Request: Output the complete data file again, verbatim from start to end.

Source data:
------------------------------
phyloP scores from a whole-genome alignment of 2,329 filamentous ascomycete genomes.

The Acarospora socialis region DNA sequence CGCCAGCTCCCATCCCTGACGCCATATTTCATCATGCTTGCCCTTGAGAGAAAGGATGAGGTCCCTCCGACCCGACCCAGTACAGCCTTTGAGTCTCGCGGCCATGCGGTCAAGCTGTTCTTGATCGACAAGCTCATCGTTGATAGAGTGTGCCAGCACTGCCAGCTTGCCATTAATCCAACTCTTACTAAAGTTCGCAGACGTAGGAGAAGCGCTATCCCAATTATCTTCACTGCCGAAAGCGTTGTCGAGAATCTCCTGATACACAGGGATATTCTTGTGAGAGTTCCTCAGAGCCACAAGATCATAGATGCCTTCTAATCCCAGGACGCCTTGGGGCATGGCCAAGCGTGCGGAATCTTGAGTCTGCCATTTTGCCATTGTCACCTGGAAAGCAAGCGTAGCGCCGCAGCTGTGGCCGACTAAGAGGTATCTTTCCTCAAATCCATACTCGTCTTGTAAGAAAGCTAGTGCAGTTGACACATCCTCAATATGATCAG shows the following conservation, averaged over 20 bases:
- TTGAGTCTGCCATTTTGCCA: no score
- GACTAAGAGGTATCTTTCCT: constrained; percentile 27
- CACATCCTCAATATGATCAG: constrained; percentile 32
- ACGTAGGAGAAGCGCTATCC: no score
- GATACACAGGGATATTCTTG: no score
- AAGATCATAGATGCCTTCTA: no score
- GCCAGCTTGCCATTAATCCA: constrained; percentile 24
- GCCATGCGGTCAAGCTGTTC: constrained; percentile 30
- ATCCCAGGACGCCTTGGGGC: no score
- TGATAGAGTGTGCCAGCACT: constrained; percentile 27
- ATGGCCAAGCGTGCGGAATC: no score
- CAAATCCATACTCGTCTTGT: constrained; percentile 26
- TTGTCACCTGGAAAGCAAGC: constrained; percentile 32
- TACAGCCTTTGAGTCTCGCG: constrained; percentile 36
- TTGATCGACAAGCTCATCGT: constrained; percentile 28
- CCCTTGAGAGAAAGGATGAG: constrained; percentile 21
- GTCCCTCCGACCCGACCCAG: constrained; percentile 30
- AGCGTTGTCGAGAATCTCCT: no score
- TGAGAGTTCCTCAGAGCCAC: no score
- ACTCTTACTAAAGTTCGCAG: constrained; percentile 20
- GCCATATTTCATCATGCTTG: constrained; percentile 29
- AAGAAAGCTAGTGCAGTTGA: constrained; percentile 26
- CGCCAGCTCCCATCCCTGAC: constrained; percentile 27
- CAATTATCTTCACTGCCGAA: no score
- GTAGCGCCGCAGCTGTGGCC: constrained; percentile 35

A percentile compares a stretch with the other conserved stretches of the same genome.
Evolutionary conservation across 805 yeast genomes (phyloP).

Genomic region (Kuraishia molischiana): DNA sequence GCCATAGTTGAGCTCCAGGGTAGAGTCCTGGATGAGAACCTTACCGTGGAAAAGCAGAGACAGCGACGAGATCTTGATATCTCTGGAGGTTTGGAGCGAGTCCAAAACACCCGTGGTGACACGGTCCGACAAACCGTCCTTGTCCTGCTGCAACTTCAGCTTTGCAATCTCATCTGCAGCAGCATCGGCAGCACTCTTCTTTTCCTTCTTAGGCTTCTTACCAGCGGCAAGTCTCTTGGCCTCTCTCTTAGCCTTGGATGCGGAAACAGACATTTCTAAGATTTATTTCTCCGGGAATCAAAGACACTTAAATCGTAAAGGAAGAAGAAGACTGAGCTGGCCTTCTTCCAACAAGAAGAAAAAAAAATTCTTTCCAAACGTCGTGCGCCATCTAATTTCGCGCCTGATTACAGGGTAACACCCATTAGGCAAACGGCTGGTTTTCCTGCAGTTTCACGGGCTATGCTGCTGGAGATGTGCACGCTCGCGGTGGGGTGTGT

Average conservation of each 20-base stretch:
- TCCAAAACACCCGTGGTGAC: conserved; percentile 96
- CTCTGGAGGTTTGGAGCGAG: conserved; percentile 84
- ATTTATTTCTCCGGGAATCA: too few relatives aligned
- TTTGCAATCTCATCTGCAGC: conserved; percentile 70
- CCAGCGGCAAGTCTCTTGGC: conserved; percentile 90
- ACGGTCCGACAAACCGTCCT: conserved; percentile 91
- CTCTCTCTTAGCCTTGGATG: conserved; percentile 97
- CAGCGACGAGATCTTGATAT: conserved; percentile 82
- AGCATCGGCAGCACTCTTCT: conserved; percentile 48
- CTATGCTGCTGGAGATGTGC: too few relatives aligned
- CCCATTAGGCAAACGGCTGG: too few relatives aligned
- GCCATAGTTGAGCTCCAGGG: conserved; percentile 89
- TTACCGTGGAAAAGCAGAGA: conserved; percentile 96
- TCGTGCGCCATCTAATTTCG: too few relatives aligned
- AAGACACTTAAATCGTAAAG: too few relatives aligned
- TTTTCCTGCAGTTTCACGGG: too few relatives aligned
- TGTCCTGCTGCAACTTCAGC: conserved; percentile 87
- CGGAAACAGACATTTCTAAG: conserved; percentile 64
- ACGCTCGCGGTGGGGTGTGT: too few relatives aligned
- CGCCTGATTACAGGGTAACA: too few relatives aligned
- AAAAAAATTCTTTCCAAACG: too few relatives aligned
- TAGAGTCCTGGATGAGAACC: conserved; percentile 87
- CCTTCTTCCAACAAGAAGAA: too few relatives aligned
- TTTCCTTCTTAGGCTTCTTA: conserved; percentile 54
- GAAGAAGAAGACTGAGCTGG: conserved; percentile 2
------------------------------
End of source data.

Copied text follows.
phyloP scores from a whole-genome alignment of 2,329 filamentous ascomycete genomes.

The Acarospora socialis region DNA sequence CGCCAGCTCCCATCCCTGACGCCATATTTCATCATGCTTGCCCTTGAGAGAAAGGATGAGGTCCCTCCGACCCGACCCAGTACAGCCTTTGAGTCTCGCGGCCATGCGGTCAAGCTGTTCTTGATCGACAAGCTCATCGTTGATAGAGTGTGCCAGCACTGCCAGCTTGCCATTAATCCAACTCTTACTAAAGTTCGCAGACGTAGGAGAAGCGCTATCCCAATTATCTTCACTGCCGAAAGCGTTGTCGAGAATCTCCTGATACACAGGGATATTCTTGTGAGAGTTCCTCAGAGCCACAAGATCATAGATGCCTTCTAATCCCAGGACGCCTTGGGGCATGGCCAAGCGTGCGGAATCTTGAGTCTGCCATTTTGCCATTGTCACCTGGAAAGCAAGCGTAGCGCCGCAGCTGTGGCCGACTAAGAGGTATCTTTCCTCAAATCCATACTCGTCTTGTAAGAAAGCTAGTGCAGTTGACACATCCTCAATATGATCAG shows the following conservation, averaged over 20 bases:
- TTGAGTCTGCCATTTTGCCA: no score
- GACTAAGAGGTATCTTTCCT: constrained; percentile 27
- CACATCCTCAATATGATCAG: constrained; percentile 32
- ACGTAGGAGAAGCGCTATCC: no score
- GATACACAGGGATATTCTTG: no score
- AAGATCATAGATGCCTTCTA: no score
- GCCAGCTTGCCATTAATCCA: constrained; percentile 24
- GCCATGCGGTCAAGCTGTTC: constrained; percentile 30
- ATCCCAGGACGCCTTGGGGC: no score
- TGATAGAGTGTGCCAGCACT: constrained; percentile 27
- ATGGCCAAGCGTGCGGAATC: no score
- CAAATCCATACTCGTCTTGT: constrained; percentile 26
- TTGTCACCTGGAAAGCAAGC: constrained; percentile 32
- TACAGCCTTTGAGTCTCGCG: constrained; percentile 36
- TTGATCGACAAGCTCATCGT: constrained; percentile 28
- CCCTTGAGAGAAAGGATGAG: constrained; percentile 21
- GTCCCTCCGACCCGACCCAG: constrained; percentile 30
- AGCGTTGTCGAGAATCTCCT: no score
- TGAGAGTTCCTCAGAGCCAC: no score
- ACTCTTACTAAAGTTCGCAG: constrained; percentile 20
- GCCATATTTCATCATGCTTG: constrained; percentile 29
- AAGAAAGCTAGTGCAGTTGA: constrained; percentile 26
- CGCCAGCTCCCATCCCTGAC: constrained; percentile 27
- CAATTATCTTCACTGCCGAA: no score
- GTAGCGCCGCAGCTGTGGCC: constrained; percentile 35

A percentile compares a stretch with the other conserved stretches of the same genome.
Evolutionary conservation across 805 yeast genomes (phyloP).

Genomic region (Kuraishia molischiana): DNA sequence GCCATAGTTGAGCTCCAGGGTAGAGTCCTGGATGAGAACCTTACCGTGGAAAAGCAGAGACAGCGACGAGATCTTGATATCTCTGGAGGTTTGGAGCGAGTCCAAAACACCCGTGGTGACACGGTCCGACAAACCGTCCTTGTCCTGCTGCAACTTCAGCTTTGCAATCTCATCTGCAGCAGCATCGGCAGCACTCTTCTTTTCCTTCTTAGGCTTCTTACCAGCGGCAAGTCTCTTGGCCTCTCTCTTAGCCTTGGATGCGGAAACAGACATTTCTAAGATTTATTTCTCCGGGAATCAAAGACACTTAAATCGTAAAGGAAGAAGAAGACTGAGCTGGCCTTCTTCCAACAAGAAGAAAAAAAAATTCTTTCCAAACGTCGTGCGCCATCTAATTTCGCGCCTGATTACAGGGTAACACCCATTAGGCAAACGGCTGGTTTTCCTGCAGTTTCACGGGCTATGCTGCTGGAGATGTGCACGCTCGCGGTGGGGTGTGT

Average conservation of each 20-base stretch:
- TCCAAAACACCCGTGGTGAC: conserved; percentile 96
- CTCTGGAGGTTTGGAGCGAG: conserved; percentile 84
- ATTTATTTCTCCGGGAATCA: too few relatives aligned
- TTTGCAATCTCATCTGCAGC: conserved; percentile 70
- CCAGCGGCAAGTCTCTTGGC: conserved; percentile 90
- ACGGTCCGACAAACCGTCCT: conserved; percentile 91
- CTCTCTCTTAGCCTTGGATG: conserved; percentile 97
- CAGCGACGAGATCTTGATAT: conserved; percentile 82
- AGCATCGGCAGCACTCTTCT: conserved; percentile 48
- CTATGCTGCTGGAGATGTGC: too few relatives aligned
- CCCATTAGGCAAACGGCTGG: too few relatives aligned
- GCCATAGTTGAGCTCCAGGG: conserved; percentile 89
- TTACCGTGGAAAAGCAGAGA: conserved; percentile 96
- TCGTGCGCCATCTAATTTCG: too few relatives aligned
- AAGACACTTAAATCGTAAAG: too few relatives aligned
- TTTTCCTGCAGTTTCACGGG: too few relatives aligned
- TGTCCTGCTGCAACTTCAGC: conserved; percentile 87
- CGGAAACAGACATTTCTAAG: conserved; percentile 64
- ACGCTCGCGGTGGGGTGTGT: too few relatives aligned
- CGCCTGATTACAGGGTAACA: too few relatives aligned
- AAAAAAATTCTTTCCAAACG: too few relatives aligned
- TAGAGTCCTGGATGAGAACC: conserved; percentile 87
- CCTTCTTCCAACAAGAAGAA: too few relatives aligned
- TTTCCTTCTTAGGCTTCTTA: conserved; percentile 54
- GAAGAAGAAGACTGAGCTGG: conserved; percentile 2